India: A new era of Gender Equality in Science

Gender disparity in science

Gender inequality is the social system by which men and women are not looked upon as equals. The difference may arise based on biology, psychology, or cultural norms. Some of these differences are empirically-grounded while others seem to be socially established.

India: A new era of Gender Equality in Science
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• Across the planet, women scientists have been in the lead of ground-breaking research.

• But despite their extraordinary discoveries, globally they still comprise only 29 % of researchers. In India, the figures are even less.

• Globally only 3% of the Nobel Prizes for science have been rewarded to women, and only 11% of senior research positions are held by women.

• According to a 2018 fact sheet organized by UNESCO on women in science, just 28.8% of experimenters are women. In India, this is placed at 13.9%.

What is the current stature of women’s representation in science?

Image source: UN News

•In the 2018 Global Gender Gap report, India is researched 108 out of 149 countries.

•According to DST figures, the stake of women included in scientific R&D boosted from 13% to 29% from 2000-2001 to 2014-15 & it reduced to 14.71% in 2015-16.

•It is found that women are either not promoted or constantly dropped out during their mid-career to give attention to their families.

•Hence pilot programme-Gender Advancement through Transforming Institutions- identical to Athena SWAN will be inaugurated in India to deal with the issue.

What is Athena SWAN(Scientific Women’s Academic Network)?

The Open University has collected four Bronze Athena SWAN awards/Image source: Open University

•It is an examination and accreditation program commenced by the UK in 2005 to enhance gender equity in the field of science, technology, engineering, mathematics, and medicine (STEMM).

•Participating Institutes are rated relying on the enrolment of women and the improvement of the employment of women faculty and scientists.

•Institutions formulate action plans to improve gender equity & are recognized by accrediting them with bronze, silver, or gold trophies.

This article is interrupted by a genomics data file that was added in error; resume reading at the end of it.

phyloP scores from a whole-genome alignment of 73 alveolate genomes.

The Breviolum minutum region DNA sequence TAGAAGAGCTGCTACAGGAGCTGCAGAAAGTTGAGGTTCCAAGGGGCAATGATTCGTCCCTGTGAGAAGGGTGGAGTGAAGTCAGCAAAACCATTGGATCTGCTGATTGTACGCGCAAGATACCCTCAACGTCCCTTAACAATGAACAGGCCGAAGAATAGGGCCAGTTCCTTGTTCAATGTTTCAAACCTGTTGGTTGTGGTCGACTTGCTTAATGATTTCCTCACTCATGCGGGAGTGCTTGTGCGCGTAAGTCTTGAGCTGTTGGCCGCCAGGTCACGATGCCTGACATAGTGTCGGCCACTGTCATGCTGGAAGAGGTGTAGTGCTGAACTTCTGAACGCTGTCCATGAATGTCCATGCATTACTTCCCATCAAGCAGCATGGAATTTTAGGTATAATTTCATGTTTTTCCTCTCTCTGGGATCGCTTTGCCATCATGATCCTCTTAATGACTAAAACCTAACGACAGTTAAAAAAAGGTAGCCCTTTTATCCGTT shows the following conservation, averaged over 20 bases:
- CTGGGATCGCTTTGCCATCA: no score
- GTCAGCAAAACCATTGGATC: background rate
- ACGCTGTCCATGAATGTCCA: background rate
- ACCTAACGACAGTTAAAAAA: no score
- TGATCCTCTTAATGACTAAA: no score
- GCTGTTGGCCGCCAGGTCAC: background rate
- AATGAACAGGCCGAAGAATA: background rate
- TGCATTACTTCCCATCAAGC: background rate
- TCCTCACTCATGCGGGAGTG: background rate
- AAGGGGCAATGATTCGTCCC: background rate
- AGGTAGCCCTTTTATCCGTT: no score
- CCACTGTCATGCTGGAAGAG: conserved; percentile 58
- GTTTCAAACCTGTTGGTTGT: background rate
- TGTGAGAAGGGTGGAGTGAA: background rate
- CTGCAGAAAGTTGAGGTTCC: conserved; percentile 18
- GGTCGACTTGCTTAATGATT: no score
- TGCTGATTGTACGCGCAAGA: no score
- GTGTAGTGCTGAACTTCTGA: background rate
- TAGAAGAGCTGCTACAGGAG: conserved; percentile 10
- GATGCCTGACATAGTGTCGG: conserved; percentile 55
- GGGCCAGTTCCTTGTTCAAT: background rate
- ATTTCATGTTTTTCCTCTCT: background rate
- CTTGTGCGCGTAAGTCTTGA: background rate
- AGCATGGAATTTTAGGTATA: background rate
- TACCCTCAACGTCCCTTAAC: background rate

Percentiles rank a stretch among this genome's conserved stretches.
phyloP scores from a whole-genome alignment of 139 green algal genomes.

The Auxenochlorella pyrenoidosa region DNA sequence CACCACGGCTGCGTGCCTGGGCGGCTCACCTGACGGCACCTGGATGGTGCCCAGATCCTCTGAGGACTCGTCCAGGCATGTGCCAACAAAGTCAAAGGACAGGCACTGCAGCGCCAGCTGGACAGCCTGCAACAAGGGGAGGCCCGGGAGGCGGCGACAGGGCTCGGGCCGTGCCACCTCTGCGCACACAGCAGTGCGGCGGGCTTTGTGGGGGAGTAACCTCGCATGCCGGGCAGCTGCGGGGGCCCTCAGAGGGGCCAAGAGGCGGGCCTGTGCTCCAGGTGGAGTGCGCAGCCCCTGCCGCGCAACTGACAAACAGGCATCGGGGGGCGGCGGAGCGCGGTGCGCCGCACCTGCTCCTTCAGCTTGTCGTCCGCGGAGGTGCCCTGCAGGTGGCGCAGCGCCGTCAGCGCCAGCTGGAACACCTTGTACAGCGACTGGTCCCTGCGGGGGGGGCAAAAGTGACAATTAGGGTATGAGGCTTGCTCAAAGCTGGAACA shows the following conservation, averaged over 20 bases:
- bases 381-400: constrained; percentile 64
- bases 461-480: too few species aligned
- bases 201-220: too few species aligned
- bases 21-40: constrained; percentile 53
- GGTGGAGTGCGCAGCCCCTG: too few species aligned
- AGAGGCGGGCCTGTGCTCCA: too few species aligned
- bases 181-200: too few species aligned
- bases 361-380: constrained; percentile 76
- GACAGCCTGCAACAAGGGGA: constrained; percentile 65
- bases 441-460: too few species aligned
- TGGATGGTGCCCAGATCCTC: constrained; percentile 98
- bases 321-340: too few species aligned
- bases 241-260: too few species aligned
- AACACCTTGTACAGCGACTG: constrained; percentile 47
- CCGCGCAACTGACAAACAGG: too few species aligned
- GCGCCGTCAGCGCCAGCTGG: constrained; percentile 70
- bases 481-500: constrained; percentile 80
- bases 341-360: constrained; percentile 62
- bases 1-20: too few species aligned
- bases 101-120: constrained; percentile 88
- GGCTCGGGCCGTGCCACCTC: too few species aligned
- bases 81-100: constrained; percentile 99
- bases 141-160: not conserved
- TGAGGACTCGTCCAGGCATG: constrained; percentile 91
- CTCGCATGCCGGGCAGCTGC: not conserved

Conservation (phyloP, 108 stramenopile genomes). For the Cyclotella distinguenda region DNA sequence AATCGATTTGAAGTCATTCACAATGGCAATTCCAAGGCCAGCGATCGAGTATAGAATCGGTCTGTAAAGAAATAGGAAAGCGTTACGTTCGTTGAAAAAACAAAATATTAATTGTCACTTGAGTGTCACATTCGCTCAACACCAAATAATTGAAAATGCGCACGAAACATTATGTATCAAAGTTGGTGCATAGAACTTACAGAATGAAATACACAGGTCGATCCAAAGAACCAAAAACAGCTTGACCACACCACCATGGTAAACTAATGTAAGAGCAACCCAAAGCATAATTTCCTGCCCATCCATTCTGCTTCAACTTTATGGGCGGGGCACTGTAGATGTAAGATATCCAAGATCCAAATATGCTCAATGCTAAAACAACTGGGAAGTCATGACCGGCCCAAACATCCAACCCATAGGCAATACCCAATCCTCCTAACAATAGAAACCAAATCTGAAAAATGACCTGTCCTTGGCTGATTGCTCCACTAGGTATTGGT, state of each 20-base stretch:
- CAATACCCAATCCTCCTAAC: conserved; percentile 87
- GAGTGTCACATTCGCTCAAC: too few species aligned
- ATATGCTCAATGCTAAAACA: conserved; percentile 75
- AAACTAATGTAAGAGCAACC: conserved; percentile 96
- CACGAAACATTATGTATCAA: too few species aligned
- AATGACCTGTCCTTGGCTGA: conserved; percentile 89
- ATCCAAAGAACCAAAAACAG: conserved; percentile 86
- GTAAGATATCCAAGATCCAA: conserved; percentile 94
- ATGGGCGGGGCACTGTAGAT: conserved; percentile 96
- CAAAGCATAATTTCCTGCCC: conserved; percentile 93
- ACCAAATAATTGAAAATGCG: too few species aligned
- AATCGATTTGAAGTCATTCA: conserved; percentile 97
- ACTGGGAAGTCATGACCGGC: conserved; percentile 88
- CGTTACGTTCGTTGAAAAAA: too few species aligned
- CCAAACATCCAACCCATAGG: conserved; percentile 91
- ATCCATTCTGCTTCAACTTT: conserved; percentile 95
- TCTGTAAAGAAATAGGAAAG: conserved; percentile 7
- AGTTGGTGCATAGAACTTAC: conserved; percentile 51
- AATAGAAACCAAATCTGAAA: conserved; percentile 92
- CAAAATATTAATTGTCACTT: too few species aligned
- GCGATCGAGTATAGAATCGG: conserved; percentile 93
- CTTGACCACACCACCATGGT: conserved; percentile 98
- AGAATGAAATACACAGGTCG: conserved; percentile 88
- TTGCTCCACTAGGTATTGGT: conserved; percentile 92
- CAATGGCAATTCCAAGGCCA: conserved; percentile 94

How well it has worked so far?

Data of bmj/ Image source: bmj open

• In 2019, Ortus Economic Research in cooperation with Loughborough University disclosed that 93% of participants believed that the program had an optimistic impact on gender problems, 78% said it had influenced equality and diversity issues completely, and 78% noted a favorable impact on the career progression of women.

• Research in BMJ found that in the five years since the proposal was commenced, partaking institutions had an elevated number of female administrators than non-Athena institutions, and gender variousness in leadership responsibilities also enhanced

• In 2011, the Chief Medical Officer for England linked the funding of the National Health Service and National Institute for Health Research with the Athena SWAN award to motivate and incentivize medical schools to empower women’s growth and leadership. This policy decision led to a 400% boost in Athena SWAN applications from medical and medical-related bureaus.

• Today, the program has 170 member organizations across UK and Ireland. Australia has approved it under the name of SAGE (Science Australia Gender Equity) and has 40 organizations affiliated. Canada, U.S.A, and India are presently in transitional levels in executing it.

How it can be implemented in India?

Image source: The Times of India

• In India, it will be named, GATI (Gender Advancement through Transforming Institutions).

• Since most of the universities, excluding IITs and NITs, are run and financed by the government, DST has to intervene with them to provoke changes in institutional strategies, recruitment & improvements.

• The DST has bounded with NAAC to lift gender equity through it.
• It is scheduling for intensive gender sensitization programs among the leading institutions.

• It aims to boost women members in nomination committees during recruitment procedures.

• In the future, the DST is inclined to evaluate policy changes such as capitalizing financial incentives through pensions to institutes based on their achievement which is identical to the UK.

What are some Government Initiatives to curtain gender inequity in Science?

Vigyan Jyoti Scheme:

Vigyan Jyoti summer camp for girl students at IIT-J/ Image source: The Life of Science

• Vigyan Jyoti Scheme is inaugurated by the Department of Science & Technology (DST).
• It is aspired to establish a level-playing field for the merit girls in high school to continue Science, Technology, Engineering, and Mathematics (STEM) in their higher education.

• It also proposes orientation for girl students from rural backgrounds to assist to plan their journey from school to a job of their intention in the field of science.

GATI Scheme:

• The Gender Advancement for Transforming Institutions (GATI) will formulate a comprehensive Charter and a framework for examining Gender Equality in STEM.

How will the pilot program takeoff?

• Initially 25 institutes will be shortlisted to carry out self-assessment tests on gender equity in their units.

• Then British Council will help DST and stimulate collaboration between appointed institutions under GATI with Athena SWAN-accredited organizations in the UK, with each organization here having a spouse institute in the UK for advice.

Also read:

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